Saturday 12 January 2019

Article - Response to Srividya Natarajan's interview on 'The Undoing Dance' - VP Dhananjayan

('This (pseudo) spirituality made dance boring': Srividya Natarajan by Vaishna Roy)

I know Srividya as an accomplished Bharatanatyam artiste from the lineage of Natyacharya Thanjavur Kittappa Pillai who carried the Thanjavur Brothers' legacy till he lived. Though I have not read her new novel 'The Undoing Dance,' I could trace a kind of frustration in her tone of narrating the incidents in the story, irrespective of whether the characters are fictitious or real. 

First of all, I want to reiterate that Srividya is talking about the specific tradition called Sadirattam or Dasiattam later rechristened as Bharatanatyam by the Madras Music Academy by a resolution passed accepting the suggestion of E. Krishna Iyer. Taking the new nomenclature Rukmini Devi popularized that name to attribute dignity and divinity to the performing art form and maybe we can say she did give a new lease of life to this ancient natya which I suppose has an antiquity of more than 3000 years. But Srividya questions the antiquity of the existence of Natya Sastra, a treatise on Bharateeya Kala attributed to a sage called Bharata. She says it is completely made up. Practitioners of Bharateeya Natya traditions, irrespective of the various regional classical forms, may not accept her theory as these verities of traditions that flourish in this century are offshoots of the mother text, the Natya Sastra. Definitely every one draws inspiration from these monumental texts available today. Natya Sastra being the original 'Panchama Veda' or the fifth Veda, the texts that came later have the umbilical cord of the mother book. I don't understand Srividya's vehement contention of casting away all these monumental scriptures as 'pseudo' spiritualism. 

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1 comment:

  1. Dear Tiru. Dhananjayan,
    Thank you for responding in this forum to Vaishna Roy’s interview with me. I’m puzzled by your interpretation of some of the things I said; to prevent further misunderstanding, let me provide a glossary:
    ANTIQUITY: We don’t have a single record that proves bharatanatyam is 3000 years old. I prefer to treat this idea as a myth--like legends about Siva dictating text to Bharata--whereas some people seem to see it as historical fact. If you find evidence that what our ancestors did was broadly the same dance we do today, I’ll gladly change my mind on this point.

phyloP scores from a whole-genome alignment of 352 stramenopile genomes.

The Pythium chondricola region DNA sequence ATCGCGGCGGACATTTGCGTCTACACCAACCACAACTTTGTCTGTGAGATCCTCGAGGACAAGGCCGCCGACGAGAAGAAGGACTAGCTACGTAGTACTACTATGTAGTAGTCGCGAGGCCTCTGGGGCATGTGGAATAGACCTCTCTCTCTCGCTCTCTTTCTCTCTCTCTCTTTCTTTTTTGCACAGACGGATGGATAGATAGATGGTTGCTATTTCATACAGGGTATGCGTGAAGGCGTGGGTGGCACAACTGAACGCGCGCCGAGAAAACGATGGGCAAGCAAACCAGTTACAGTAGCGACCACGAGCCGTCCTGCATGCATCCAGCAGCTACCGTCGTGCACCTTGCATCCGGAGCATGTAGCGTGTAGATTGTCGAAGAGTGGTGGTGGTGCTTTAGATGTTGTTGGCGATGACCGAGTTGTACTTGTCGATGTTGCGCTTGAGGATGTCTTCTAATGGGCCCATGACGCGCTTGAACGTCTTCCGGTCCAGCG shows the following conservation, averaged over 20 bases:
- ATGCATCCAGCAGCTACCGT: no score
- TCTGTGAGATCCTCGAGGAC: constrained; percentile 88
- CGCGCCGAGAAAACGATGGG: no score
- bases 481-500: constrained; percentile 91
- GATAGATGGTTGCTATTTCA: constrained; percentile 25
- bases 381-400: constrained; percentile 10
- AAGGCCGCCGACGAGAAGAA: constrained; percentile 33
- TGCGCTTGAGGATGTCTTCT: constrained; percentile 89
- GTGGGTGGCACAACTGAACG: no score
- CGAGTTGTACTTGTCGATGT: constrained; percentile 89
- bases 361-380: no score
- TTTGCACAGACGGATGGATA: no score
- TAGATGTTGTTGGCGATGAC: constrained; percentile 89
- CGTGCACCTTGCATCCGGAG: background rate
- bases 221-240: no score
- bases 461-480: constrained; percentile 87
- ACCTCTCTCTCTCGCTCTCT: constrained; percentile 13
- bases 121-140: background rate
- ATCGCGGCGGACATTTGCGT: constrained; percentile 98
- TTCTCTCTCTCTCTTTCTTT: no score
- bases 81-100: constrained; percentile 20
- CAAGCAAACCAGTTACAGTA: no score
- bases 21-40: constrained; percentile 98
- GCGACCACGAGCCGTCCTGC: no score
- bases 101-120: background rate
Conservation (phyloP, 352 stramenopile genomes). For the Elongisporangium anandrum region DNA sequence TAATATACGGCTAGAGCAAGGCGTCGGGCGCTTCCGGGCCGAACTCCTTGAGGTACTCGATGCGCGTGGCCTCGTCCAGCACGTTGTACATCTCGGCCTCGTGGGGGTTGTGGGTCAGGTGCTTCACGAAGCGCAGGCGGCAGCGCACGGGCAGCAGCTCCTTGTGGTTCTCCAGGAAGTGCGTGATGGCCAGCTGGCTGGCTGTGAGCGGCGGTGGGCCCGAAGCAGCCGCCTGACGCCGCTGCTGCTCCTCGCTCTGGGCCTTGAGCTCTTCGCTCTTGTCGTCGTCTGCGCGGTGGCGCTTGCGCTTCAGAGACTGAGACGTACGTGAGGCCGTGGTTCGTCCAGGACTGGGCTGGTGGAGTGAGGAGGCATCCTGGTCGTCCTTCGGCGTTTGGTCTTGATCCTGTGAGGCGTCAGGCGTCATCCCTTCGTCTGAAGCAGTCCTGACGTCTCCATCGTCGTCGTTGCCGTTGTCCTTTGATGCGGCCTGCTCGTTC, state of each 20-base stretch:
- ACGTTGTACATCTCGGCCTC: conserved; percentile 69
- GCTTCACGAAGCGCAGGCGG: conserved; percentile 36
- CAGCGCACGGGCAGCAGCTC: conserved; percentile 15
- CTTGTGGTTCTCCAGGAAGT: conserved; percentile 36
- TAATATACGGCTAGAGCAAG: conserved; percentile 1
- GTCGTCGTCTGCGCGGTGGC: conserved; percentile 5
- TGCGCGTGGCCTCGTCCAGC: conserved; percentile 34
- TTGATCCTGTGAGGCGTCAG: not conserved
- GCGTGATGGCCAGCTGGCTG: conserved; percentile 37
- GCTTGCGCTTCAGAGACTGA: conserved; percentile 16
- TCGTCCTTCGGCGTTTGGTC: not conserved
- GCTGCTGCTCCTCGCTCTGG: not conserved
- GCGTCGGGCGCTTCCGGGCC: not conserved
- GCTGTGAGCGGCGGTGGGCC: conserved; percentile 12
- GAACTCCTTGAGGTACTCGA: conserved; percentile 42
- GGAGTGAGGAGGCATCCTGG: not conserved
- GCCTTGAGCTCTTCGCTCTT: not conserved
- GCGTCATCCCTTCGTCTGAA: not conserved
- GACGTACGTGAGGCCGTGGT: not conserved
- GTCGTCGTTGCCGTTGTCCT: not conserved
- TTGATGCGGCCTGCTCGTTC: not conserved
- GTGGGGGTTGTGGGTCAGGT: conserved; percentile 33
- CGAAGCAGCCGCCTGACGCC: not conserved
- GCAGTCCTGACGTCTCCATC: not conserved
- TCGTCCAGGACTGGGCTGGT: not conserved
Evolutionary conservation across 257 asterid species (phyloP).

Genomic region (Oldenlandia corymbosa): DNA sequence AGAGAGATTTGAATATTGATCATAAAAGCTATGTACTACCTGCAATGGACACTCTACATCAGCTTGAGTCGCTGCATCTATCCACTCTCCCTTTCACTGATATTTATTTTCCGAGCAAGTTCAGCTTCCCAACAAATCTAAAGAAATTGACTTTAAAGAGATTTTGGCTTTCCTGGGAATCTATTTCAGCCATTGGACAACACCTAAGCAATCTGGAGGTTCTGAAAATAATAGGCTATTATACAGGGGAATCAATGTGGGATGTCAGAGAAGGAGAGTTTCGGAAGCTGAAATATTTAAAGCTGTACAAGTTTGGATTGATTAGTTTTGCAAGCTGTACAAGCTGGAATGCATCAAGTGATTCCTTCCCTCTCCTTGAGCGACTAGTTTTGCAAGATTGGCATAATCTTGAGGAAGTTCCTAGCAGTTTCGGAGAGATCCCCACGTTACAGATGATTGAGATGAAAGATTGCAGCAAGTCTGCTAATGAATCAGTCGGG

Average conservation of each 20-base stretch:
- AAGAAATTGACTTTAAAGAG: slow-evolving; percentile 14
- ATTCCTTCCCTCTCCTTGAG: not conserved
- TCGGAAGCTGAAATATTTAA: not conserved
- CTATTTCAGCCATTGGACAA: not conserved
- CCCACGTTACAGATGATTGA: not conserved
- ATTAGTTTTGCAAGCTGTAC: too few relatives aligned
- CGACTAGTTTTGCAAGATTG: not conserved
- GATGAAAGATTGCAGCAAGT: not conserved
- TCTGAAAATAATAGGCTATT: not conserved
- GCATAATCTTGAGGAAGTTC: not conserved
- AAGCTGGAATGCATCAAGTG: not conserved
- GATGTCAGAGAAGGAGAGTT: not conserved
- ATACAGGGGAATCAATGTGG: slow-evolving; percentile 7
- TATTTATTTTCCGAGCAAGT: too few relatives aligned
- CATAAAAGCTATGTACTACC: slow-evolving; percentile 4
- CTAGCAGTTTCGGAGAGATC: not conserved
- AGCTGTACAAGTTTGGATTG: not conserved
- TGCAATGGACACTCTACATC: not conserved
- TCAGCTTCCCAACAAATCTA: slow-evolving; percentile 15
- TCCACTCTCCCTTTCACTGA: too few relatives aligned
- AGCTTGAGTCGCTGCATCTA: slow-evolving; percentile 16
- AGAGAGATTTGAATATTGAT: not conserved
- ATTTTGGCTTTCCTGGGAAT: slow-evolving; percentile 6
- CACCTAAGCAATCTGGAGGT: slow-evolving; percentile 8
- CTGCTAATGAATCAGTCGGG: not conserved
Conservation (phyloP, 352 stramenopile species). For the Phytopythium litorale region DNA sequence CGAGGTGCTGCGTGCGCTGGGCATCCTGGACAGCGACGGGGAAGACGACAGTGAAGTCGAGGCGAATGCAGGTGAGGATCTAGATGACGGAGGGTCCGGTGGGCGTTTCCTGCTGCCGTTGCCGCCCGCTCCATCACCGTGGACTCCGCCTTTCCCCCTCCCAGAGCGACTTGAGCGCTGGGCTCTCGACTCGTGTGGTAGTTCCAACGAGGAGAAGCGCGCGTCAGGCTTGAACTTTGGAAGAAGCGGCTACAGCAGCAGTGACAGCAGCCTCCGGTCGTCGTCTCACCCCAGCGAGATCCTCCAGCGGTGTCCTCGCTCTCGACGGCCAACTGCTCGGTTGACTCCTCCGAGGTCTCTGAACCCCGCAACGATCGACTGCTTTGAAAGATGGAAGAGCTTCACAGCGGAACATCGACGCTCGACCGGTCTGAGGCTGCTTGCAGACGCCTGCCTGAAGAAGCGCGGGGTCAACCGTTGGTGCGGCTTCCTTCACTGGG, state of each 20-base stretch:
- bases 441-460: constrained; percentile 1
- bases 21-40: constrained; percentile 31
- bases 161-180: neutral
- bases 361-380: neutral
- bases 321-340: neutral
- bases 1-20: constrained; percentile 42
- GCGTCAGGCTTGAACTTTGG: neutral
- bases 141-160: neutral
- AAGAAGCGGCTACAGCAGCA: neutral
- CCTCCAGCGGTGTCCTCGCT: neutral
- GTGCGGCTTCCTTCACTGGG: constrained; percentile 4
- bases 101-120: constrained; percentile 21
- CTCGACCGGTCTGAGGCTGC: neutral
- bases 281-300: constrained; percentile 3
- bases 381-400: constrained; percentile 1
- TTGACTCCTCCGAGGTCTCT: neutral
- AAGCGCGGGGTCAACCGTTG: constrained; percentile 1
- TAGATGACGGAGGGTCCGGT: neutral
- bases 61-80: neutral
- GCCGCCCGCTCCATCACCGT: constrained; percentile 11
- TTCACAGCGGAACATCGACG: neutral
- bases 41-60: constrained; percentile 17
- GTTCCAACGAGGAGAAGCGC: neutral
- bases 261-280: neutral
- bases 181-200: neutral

NATYASASTRA: I don’t dispute that the treatise called Natyasastra exists and inspires some dancers, playwrights, architects and artists. All I say is that there is no evidence that sadir or bharatanatyam were ‘born’ from this ‘mother book’ (which may itself have drawn on work by Silali and Krsasva). To me, this origin story has the same credibility as saying that people in India learned how to cohabit sexually by following the Kamasutra’s injunctions. Practices generally exist before their codification. So I see the insistence on the originary role of the Natyasastra as a way of denying the contribution of the isai vellala artists. Most of these artists inherited the practices they developed from their parents and teachers; they did not use Sanskrit as the language of cultural transmission. In short, my answer to the question “Where did bharatanatyam come from?” is NOT “From the Natyasastra” but “From the devadasi/nattuvanar communities.” For isai vellala teachers, as T. Balasaraswati and her student Nandini Ramani note, artistic authority comes from marabu or sampradayam, not sastram.
    SPIRITUALITY: This means different things to different people, and ‘positive thinking’ in Norman Vincent Peale style isn’t my definition of it.I find ample spiritual meaning in the form Kittappa Vathyar taught me, with its continuity between physical love and a love of the transcendent. This is why I added the prefix ‘pseudo-‘ in the interview, referring to the squeamishness, the divorcing of erotic love from spirituality, that marked the form Rukmini Devi envisioned. In a 1986 interview with Gowri Ramnarayan, for instance, Rukmini Devi says that in "the old padam tamarasaksha... [the nayika] describes not only her love but the whole process of physical contact and in gestures at that! To depict such things is unthinkable for me.” Sure, I see her problem; but it ended up being a problem for all bharatanatyam students. So now, spending creative energy on depicting acceptable (read upper-caste) eroticism, and approved (upper-caste) bhakti, many dancers end up emoting in ways that are atrociously clichéd and unimaginative. I’m delighted that the Jungle Book fusion thing was a hit in Ohio, but how does that change the average varnam on the Chennai stage?
    CASTE: The attitude embodied in your statement, ”Rukmini Devi…[cleansed] the then existing ugliness or vulgarity in the system” precisely exemplifies what I am saying about blithely unconscious casteism in the bharatanatyam world. It seems quite acceptable to you to associate the practices of non-brahmin artists with “dirt”; it would be acceptable to me too, if you’d be perfectly comfortable with my saying that a lot of upper-caste “dirt” has stuck to the dance over the past 50 years—in the form, for instance, of sexually predatory behavior—and it is definitely due for a round of “periodical sanitation.”
    CAREERS IN DANCE: There may be non-brahmin artists in the field today, but to take that as a symptom that casteism has vanished is like saying that since Black students can enroll in US universities, racism has been wiped out in that country. Even if caste and money don’t have any role to play in who gets to be one of the ‘successful’ dancers you celebrate, I see the recent #METOO revelations as raising serious questions about the price of that success.
    Best wishes,
    Srividya Natarajan;